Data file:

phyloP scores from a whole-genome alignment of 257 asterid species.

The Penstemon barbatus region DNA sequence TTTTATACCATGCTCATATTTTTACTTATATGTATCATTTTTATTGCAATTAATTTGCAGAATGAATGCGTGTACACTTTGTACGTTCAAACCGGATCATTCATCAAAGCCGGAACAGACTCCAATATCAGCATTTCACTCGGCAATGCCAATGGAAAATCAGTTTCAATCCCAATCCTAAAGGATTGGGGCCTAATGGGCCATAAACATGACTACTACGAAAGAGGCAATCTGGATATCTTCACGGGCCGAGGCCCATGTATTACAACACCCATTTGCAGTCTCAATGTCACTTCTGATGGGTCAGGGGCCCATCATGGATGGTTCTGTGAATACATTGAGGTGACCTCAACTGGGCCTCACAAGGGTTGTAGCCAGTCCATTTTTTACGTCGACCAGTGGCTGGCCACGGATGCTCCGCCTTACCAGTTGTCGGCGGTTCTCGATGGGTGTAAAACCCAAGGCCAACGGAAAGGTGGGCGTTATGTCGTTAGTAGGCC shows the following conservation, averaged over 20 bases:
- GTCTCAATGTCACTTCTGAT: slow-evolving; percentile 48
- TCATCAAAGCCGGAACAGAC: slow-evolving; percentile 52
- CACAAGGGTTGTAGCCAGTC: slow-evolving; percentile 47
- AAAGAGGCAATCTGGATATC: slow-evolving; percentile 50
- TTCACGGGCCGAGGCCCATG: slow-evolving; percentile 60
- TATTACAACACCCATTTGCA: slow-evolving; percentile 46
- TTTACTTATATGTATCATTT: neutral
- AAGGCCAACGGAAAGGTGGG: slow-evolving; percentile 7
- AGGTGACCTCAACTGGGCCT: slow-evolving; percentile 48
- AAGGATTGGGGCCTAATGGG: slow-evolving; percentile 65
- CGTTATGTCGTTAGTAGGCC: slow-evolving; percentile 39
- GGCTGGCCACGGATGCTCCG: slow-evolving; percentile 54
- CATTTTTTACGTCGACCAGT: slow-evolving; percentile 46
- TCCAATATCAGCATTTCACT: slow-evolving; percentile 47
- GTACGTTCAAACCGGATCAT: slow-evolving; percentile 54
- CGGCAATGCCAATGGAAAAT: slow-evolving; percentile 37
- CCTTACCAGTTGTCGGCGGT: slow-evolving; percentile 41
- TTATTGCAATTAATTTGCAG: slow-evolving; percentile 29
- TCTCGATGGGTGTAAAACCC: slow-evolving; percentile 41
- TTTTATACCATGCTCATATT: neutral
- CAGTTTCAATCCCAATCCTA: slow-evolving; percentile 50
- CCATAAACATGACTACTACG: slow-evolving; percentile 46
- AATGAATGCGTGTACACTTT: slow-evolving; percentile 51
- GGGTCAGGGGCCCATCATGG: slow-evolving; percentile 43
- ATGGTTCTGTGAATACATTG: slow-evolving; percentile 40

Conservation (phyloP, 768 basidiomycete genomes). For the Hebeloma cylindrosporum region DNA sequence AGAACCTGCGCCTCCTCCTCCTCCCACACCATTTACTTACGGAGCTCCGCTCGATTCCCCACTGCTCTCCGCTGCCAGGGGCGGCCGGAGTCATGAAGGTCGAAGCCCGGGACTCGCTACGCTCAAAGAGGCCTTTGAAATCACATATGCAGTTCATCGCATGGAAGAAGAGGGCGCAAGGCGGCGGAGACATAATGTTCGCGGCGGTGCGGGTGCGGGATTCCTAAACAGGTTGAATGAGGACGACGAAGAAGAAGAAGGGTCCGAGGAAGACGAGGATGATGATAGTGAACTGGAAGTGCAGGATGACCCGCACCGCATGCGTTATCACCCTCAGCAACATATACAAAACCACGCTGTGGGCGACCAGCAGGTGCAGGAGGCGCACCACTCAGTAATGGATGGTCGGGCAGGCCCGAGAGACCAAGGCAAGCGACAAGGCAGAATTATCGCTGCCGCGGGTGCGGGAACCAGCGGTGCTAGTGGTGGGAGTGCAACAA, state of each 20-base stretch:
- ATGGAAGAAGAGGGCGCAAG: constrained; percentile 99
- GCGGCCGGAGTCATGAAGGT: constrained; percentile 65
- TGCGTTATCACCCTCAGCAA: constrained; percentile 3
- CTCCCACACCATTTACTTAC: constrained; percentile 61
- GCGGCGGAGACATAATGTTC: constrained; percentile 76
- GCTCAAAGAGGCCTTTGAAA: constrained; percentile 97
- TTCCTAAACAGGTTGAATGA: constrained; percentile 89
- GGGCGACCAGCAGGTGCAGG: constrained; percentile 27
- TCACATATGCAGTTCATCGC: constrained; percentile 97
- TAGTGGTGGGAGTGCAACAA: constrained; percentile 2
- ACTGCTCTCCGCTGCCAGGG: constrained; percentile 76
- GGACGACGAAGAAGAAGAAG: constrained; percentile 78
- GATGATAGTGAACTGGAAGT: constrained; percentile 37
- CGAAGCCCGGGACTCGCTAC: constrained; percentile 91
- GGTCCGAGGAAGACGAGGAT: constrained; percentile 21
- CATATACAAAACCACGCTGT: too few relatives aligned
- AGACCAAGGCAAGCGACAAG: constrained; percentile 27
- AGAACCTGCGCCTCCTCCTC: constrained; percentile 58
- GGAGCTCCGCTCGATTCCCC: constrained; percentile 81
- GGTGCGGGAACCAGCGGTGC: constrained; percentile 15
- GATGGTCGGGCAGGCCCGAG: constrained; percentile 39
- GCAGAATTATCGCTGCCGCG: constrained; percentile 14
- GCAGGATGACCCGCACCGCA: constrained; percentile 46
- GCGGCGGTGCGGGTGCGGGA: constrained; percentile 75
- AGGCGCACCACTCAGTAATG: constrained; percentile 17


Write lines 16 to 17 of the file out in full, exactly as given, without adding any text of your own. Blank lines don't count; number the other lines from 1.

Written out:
- TCCAATATCAGCATTTCACT: slow-evolving; percentile 47
- GTACGTTCAAACCGGATCAT: slow-evolving; percentile 54